Canada's beef producers call on NDP to help get assistance.
There is another environmental farm plan workshop for farmers in Bruce and Grey Counties.
There is one session today and another one is being held next Thursday.
For more information -- call Jayne at (519) 367-5930.
Canada's beef producers are asking for federal help.
They say mounting debt, inadequate insurance, unfair trade barriers and a strong dollar hurts their foreign market prospects.
They've turned to the N-D-P to help them make their case in Ottawa -- claiming aid to them would help all Canadians.
N-D-P agriculture critic Alex Atamanenko says beef producers are making less than half what they made 20 years ago -- even though exports have tripled.
Bison markets continue to hold steady but there are some concerns.
The Canadian Bison Association says despite pressure from the strengthening Canadian dollar -- demand for middle cuts and primal cuts to start rising.
Major fertilizer company Agrium saw third-quarter profit decline 92 per cent to 26 million dollars.
Last month, the company had warned that its profit could be nearly wiped out by lower selling prices for most of its products and reduced potash sales volumes.
Flax prices have finally started to recover after suffering huge losses earlier this fall.
Values plummeted almost 50 per cent in September after European markets began restricting imports of Canadian flax because of contamination.
But Flax Canada officials report Canada has worked with the European Union to develop a new testing system to restore some market confidence.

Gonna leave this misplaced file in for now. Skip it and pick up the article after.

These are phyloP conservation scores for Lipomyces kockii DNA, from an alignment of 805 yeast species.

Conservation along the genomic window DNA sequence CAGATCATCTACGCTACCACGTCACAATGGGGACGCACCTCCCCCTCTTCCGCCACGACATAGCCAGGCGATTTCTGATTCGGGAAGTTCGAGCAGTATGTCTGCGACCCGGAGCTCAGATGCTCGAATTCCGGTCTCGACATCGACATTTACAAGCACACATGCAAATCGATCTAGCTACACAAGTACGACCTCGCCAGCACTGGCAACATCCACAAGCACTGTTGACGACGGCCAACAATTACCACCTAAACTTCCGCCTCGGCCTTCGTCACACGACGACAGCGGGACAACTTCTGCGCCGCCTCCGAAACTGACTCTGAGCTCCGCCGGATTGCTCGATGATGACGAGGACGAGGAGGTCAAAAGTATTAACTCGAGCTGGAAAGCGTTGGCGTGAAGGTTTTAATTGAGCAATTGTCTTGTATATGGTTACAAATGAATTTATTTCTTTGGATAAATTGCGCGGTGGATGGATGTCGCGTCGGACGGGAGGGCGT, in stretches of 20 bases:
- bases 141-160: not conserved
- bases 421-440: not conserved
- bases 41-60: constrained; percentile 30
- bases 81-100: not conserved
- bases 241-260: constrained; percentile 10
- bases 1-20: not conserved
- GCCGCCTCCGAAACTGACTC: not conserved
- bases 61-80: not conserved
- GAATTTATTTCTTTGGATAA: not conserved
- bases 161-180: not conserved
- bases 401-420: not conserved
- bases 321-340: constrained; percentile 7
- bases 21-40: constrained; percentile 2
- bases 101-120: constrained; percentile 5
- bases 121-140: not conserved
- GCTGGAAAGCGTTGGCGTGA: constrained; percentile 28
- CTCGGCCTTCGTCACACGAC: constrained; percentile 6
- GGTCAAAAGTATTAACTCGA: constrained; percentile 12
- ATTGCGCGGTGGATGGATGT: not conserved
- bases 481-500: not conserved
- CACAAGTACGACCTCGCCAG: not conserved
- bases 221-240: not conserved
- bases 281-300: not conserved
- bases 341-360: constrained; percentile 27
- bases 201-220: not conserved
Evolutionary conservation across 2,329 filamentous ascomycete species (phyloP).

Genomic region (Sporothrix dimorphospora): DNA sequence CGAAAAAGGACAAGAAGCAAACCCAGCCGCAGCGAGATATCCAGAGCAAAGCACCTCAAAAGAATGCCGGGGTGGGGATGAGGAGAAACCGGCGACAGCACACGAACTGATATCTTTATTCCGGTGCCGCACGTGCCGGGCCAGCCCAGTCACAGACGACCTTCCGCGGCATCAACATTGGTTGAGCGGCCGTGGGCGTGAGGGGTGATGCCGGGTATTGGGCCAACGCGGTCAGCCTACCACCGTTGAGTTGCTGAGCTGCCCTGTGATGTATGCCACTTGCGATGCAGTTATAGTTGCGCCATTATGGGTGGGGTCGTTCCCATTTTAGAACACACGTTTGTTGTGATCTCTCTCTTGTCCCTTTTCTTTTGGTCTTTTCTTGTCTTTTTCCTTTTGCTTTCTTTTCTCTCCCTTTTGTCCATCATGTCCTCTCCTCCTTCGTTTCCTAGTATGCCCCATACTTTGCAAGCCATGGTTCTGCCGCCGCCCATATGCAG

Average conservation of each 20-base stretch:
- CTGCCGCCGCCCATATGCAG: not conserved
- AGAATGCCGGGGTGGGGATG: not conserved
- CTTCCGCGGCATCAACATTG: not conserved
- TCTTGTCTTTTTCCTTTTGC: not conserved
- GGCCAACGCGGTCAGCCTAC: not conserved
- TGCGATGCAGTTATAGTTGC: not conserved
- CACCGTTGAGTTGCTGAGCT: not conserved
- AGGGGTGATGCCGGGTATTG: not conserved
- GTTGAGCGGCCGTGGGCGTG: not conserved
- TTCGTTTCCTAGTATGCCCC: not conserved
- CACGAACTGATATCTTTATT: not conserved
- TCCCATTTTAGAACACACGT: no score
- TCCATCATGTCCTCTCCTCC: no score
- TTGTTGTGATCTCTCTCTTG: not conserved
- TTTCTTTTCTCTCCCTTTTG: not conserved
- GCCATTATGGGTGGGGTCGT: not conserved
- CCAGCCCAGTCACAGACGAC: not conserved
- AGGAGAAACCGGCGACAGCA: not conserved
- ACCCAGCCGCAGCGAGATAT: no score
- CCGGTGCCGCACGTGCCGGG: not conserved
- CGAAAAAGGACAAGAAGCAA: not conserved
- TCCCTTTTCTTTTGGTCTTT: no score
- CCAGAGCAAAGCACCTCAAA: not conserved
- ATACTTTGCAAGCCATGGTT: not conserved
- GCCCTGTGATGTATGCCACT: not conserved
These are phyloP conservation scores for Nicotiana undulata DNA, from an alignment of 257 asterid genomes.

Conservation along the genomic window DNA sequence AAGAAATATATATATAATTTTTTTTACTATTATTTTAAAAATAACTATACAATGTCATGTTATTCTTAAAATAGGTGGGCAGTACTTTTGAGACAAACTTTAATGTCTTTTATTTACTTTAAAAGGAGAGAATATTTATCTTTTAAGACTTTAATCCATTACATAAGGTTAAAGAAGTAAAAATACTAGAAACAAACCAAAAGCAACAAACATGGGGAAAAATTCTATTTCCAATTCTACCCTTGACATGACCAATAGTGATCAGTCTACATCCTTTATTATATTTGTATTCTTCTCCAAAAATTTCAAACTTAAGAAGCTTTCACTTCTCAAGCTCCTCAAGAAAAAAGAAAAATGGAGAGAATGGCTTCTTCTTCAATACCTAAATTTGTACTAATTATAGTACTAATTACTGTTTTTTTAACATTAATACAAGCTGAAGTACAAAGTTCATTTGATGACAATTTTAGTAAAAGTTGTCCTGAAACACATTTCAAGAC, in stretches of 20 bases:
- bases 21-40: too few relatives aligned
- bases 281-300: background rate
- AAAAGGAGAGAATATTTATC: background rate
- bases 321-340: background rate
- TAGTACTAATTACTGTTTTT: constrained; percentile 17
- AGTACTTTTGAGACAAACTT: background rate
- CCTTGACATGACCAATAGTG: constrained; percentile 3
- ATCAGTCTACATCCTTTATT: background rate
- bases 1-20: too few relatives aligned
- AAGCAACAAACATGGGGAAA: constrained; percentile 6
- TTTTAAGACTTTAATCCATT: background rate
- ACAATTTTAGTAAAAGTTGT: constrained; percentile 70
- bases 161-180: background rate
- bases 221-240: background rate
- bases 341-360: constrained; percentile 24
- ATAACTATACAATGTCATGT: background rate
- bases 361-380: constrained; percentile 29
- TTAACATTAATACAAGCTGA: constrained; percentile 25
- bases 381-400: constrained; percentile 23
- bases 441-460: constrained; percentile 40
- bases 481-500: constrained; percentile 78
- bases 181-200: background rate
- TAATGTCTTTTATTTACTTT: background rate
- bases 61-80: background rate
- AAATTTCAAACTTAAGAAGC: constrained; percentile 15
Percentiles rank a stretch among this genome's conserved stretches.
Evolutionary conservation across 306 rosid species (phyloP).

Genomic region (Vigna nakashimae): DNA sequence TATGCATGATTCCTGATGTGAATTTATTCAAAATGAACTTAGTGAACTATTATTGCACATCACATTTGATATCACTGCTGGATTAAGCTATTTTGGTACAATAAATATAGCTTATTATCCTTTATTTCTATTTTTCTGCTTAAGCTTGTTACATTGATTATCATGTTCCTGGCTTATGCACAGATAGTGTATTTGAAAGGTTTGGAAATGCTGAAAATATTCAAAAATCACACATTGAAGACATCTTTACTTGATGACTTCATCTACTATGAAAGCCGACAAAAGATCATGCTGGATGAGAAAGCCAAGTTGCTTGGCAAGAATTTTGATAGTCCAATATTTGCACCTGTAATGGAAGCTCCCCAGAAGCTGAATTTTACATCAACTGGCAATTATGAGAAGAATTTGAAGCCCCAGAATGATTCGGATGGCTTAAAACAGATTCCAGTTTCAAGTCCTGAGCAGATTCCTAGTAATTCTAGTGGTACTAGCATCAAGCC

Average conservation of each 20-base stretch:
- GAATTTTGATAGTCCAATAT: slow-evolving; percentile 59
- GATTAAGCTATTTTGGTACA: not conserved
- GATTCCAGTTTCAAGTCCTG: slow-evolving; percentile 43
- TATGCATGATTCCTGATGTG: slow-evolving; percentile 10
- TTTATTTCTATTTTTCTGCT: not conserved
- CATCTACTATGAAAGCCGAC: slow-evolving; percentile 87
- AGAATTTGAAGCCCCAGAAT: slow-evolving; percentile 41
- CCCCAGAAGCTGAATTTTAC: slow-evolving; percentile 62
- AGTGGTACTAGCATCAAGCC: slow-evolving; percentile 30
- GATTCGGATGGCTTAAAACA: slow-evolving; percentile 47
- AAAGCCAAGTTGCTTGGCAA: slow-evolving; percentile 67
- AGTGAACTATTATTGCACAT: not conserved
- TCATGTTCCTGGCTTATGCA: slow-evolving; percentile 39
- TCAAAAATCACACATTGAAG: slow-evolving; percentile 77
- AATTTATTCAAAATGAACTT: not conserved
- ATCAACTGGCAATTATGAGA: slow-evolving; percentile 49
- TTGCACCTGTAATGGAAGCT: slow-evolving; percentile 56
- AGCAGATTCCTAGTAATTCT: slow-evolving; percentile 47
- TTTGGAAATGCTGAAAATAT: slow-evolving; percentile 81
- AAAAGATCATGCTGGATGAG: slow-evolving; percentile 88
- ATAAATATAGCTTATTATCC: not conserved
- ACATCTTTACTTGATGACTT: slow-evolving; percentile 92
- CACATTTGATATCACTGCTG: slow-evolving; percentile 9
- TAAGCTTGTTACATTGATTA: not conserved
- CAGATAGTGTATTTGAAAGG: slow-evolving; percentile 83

Now prices have risen about half way to where they were prior to the contamination incident.
China has said it will not move on its November 15th deadline to get strict with Canadian canola.
About two weeks ago -- the Chinese government announced it would not accept canola from Canada unless it is certified as free of the fungus blackleg.
The Canadian government asked the Asian country to delay the move by six months.
Federal Agriculture Minister Gerry Ritz hopes there will be a clearer understanding by the end of the week of why the Chinese have brought in the rule.
China was Canada's largest canola seed customer last year.
The Canadian Wheat Board doesn't think much of the latest World Trade Organization draft text.
The board says it contains no tangible market access benefits for western Canadian wheat, durum and barley producers.
It says proposed tariff reductions will only reduce "bound'' or maximum allowable rates -- not the tariffs that are actually being applied.